Dolly was put to death Friday, after premature aging and disease raised questions about the practicality of cloning.
"I think it highlights more than ever the foolishness of those who want to legalize (human) reproductive cloning," said Alan Colman, one of the scientists behind Dolly's birth in 1996.
"In the case of humans, it would be scandalous to go ahead given our knowledge about the long-term affects of cloning," Colman said.
Scientists decided to end Dolly's life at age 6 - about half the life expectancy of her breed - because a veterinarian confirmed she had a progressive lung disease, according to the Roslin Institute, the Scottish lab where she was created and lived.
Last year, Colman was lured away from his post as research director of Edinburgh, Scotland-based PPL Therapeutics, which helped clone Dolly. He considers himself one of Dolly's "godfathers."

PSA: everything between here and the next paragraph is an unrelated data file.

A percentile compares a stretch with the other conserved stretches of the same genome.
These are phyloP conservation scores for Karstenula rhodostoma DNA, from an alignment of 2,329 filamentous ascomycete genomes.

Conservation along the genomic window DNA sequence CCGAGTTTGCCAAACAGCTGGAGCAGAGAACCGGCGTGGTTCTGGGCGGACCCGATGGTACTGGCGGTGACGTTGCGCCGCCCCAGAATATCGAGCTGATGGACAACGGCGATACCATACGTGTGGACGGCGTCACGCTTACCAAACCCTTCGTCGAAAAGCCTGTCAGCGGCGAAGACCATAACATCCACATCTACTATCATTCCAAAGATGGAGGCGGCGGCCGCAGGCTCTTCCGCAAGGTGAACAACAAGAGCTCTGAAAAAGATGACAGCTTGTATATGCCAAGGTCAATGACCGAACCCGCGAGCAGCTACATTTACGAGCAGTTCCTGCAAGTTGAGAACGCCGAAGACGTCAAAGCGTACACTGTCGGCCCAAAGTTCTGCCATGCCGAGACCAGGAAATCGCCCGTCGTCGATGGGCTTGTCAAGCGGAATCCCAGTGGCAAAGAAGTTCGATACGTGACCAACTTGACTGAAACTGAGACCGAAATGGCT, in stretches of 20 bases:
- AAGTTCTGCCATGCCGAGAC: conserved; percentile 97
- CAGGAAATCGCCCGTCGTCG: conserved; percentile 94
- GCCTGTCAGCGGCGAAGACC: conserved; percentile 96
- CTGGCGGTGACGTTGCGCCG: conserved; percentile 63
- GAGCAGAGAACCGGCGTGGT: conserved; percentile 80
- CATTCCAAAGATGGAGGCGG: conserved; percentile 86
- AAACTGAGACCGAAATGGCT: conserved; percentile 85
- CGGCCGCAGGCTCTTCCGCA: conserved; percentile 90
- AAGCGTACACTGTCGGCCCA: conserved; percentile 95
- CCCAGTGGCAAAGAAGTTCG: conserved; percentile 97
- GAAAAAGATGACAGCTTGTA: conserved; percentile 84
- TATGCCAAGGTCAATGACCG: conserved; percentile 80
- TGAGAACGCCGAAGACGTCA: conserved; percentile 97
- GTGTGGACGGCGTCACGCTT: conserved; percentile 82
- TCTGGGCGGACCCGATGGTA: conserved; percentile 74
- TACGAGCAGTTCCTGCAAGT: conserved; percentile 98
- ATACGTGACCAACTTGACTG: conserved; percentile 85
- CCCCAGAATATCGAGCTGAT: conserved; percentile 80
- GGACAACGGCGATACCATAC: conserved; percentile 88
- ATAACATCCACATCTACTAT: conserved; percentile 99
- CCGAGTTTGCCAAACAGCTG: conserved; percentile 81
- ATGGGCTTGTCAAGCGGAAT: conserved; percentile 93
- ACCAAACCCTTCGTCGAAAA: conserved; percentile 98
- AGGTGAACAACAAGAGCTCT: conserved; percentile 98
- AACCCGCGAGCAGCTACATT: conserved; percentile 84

"Obviously it is the end of a sort of era," Colman said. "I was very fond of the old girl."
Dolly was the first mammal cloned from an adult stem cell. Since then, whole herds of cattle, sheep, pigs and other animals have been cloned.
Colman moved to this Southeast Asian city-state last year to set up a laboratory for an Australian-based venture.
His move here was a coup for Singapore, which has been aggressively trying to promote its biotechnology industry. The city-state is an investor in his new company, ES Cell International.